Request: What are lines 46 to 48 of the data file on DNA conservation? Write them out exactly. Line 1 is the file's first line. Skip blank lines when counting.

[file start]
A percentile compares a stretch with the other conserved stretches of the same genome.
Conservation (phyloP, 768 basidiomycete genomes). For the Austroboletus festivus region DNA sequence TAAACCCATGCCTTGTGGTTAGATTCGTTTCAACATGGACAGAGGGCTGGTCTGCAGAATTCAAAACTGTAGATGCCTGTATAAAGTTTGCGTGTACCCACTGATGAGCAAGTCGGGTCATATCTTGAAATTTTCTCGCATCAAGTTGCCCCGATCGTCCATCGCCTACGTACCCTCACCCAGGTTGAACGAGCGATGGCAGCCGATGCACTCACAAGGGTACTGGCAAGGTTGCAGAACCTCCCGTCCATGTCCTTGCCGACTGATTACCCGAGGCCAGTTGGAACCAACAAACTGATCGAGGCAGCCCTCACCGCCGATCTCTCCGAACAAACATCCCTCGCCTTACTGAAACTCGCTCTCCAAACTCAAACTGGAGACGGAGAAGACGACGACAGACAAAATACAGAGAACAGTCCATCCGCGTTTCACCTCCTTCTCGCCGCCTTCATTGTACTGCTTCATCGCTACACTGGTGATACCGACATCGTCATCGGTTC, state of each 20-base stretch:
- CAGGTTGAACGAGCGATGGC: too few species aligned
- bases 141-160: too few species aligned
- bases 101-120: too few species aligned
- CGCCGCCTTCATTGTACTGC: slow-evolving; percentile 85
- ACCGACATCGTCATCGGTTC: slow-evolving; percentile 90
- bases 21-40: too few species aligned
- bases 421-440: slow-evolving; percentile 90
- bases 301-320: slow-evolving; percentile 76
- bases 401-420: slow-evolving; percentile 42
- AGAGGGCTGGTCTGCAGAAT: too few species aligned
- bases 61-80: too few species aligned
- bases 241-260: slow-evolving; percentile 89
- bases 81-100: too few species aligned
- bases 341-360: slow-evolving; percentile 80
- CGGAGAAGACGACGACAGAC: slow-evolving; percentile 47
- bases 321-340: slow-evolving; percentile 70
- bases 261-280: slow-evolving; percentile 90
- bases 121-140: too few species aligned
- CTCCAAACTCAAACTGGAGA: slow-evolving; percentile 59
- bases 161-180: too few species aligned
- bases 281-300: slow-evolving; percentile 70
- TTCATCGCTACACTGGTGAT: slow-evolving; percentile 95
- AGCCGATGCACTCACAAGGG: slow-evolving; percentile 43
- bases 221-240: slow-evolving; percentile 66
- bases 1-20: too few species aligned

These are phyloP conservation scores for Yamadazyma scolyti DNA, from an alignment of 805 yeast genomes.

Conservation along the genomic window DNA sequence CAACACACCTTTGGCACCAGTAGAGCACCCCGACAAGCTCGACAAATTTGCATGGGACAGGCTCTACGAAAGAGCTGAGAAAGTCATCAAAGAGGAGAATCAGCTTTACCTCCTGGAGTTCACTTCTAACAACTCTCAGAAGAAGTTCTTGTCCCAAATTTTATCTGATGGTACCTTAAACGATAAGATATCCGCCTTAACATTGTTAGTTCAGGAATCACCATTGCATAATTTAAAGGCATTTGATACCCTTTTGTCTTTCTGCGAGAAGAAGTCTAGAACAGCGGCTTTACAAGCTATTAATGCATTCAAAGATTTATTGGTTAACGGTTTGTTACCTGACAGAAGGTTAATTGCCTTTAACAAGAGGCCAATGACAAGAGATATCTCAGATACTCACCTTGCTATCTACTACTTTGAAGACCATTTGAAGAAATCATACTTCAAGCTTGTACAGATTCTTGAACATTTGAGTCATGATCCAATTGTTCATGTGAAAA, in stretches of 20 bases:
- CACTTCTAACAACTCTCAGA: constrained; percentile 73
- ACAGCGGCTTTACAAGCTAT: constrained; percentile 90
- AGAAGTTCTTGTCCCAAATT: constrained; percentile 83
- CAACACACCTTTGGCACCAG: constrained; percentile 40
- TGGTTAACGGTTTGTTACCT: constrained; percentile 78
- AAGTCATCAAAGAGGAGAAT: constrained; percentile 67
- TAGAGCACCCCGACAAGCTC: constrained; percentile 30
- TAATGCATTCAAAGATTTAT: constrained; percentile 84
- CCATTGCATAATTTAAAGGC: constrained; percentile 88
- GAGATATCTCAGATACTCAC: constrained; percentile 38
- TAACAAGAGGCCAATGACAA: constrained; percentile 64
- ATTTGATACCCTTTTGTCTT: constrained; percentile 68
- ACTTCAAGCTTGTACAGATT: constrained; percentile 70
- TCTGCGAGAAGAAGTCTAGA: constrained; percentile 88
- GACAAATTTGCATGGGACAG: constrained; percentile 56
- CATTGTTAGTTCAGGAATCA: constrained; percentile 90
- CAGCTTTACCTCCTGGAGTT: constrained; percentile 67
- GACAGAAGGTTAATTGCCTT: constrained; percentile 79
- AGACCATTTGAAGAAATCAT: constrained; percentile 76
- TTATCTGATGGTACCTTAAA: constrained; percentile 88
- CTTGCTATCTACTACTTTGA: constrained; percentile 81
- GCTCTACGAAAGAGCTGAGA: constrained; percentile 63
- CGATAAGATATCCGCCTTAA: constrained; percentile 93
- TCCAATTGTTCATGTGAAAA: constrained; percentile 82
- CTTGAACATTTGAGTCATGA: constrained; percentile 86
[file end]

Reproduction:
- CAGCTTTACCTCCTGGAGTT: constrained; percentile 67
- GACAGAAGGTTAATTGCCTT: constrained; percentile 79
- AGACCATTTGAAGAAATCAT: constrained; percentile 76